Pre-tax profits soared to £5 billion, compared with the £4.1bn that analysts had been expecting.
The nearly four-fold increase from the same period last year came as the group released impairment cash – money it had reserved during last year’s uncertainty to cover the costs of loans that might turn sour. Barclays had taken impairment charges totalling £3.7bn in the first half of last year.
Releasing its interim results, ahead of rival NatWest’s on Friday, Barclays said the improving economic outlook that its economists now predict will allow the bank to free up £742 million from the impairment pot.
As a result, the lender unveiled a 2p-per-share dividend, higher than the 1.8p that had been expected. It will also return money to investors by buying back up to £500m-worth of its own shares from them.
Chief executive Jes Staley told investors: “This has been a strong first half, clearly demonstrating the benefits of our resilient and diversified universal bank in supporting the growth of capital markets, our corporate clients and retail customers.
“Our investment banking fees and equities businesses have delivered record income, and we are seeing encouraging signs of recovery in consumer banking.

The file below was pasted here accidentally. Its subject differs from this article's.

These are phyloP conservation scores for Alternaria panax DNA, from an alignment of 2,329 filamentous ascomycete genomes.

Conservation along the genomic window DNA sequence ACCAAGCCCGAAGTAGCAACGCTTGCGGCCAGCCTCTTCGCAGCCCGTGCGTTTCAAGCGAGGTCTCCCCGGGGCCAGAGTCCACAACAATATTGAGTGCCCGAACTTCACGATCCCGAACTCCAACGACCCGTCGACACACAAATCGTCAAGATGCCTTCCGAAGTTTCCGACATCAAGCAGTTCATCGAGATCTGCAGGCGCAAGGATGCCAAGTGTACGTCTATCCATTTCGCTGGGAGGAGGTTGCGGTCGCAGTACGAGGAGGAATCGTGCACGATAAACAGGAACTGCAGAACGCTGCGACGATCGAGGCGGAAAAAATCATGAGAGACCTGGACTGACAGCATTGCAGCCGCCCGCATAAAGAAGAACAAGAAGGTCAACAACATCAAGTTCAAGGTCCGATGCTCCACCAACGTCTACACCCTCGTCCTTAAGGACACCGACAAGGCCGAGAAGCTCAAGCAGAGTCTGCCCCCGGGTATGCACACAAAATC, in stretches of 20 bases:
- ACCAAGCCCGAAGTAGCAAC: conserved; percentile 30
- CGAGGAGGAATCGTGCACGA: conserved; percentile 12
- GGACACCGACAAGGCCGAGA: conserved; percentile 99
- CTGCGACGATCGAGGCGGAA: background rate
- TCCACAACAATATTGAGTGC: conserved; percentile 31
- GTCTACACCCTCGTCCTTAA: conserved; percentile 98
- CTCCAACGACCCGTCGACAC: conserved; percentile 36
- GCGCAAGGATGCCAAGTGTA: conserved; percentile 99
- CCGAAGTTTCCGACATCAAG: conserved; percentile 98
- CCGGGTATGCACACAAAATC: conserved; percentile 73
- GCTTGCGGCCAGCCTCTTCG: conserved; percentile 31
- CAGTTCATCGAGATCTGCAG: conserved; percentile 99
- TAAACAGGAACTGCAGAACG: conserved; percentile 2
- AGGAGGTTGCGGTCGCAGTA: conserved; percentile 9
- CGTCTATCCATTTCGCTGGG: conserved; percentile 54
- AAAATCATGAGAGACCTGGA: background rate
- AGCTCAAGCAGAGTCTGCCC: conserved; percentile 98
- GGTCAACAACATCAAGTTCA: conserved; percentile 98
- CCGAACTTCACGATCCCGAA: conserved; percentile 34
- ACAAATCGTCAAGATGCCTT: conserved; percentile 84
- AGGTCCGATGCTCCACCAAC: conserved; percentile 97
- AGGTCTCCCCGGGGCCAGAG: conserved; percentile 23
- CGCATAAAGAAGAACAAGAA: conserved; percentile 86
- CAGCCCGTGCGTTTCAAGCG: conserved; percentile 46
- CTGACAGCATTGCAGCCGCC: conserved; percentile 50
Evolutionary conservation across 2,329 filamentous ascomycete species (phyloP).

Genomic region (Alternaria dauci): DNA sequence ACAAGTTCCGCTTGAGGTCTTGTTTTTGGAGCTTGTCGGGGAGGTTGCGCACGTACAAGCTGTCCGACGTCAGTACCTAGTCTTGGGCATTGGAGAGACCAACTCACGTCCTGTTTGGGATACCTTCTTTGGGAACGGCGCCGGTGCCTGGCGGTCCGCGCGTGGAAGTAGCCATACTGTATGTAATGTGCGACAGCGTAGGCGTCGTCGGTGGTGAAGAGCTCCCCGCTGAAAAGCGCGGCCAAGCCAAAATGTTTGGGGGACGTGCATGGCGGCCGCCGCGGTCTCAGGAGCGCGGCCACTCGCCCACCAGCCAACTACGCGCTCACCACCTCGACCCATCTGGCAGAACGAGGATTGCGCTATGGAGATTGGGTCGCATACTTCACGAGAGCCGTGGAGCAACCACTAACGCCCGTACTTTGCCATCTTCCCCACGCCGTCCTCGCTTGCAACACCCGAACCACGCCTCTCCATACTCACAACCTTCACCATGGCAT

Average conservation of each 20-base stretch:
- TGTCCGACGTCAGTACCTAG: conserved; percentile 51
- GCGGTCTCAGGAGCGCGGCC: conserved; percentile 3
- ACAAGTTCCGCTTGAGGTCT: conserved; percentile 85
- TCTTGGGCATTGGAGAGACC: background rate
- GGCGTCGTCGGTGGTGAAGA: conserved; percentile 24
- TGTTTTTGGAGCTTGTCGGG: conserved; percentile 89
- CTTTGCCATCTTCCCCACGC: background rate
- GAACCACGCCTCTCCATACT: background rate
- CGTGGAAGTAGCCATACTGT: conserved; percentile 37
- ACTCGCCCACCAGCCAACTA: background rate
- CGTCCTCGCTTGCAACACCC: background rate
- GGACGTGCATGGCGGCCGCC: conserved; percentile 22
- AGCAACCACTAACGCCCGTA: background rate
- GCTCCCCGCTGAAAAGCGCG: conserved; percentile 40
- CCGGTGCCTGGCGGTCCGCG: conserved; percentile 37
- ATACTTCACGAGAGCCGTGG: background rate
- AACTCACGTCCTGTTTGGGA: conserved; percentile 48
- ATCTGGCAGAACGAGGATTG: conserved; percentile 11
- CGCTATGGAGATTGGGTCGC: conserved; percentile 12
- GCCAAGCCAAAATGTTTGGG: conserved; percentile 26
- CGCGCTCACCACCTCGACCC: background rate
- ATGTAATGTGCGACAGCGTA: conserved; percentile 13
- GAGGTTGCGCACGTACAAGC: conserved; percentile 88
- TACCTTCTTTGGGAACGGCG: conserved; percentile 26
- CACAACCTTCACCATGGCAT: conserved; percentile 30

“Our profitability, strong capital position and balance sheet have enabled us to increase capital distributions to shareholders.”
He added: “We have also demonstrated our ability, and willingness, to support customers and clients through the pandemic, and we are mindful that this support will need to continue as we see the pandemic subside.”
The bank said its income across the group had dipped 3 per cent to £11.3bn in the first half as the euro and the dollar lost ground against sterling.
John Moore, senior investment manager at wealth management firm Brewin Dolphin, said: “Barclays undertaking a further share buyback and upping its half-year dividend marks another step on the road to recovery for the UK’s major banks and financial sector, at large, from the dark days of dividend suspensions.
“The bank’s reduction in provisions for impairment charges, more positive outlook for its retail operation, and robust capital position will be welcomed by investors, but cost increases – whilst not significantly affecting these results – remain a threat in a low interest rate and net interest margin environment.”
Gary Greenwood, an analyst at brokerage Shore Capital, noted: “Barclays has reported results that show profitability well ahead of expectations primarily due to a larger than expected net provision release during the period.
“In addition, the core tier 1 ratio has also come in above consensus which, combined with the better-than-expected profitability and an improving (albeit still uncertain) macroeconomic outlook, has given management the confidence to announce a slightly higher-than-expected interim dividend along with a further £500m share buyback.
“Overall, a very encouraging update which we expect will drive further consensus forecast upgrades and is therefore supportive of our positive stance.”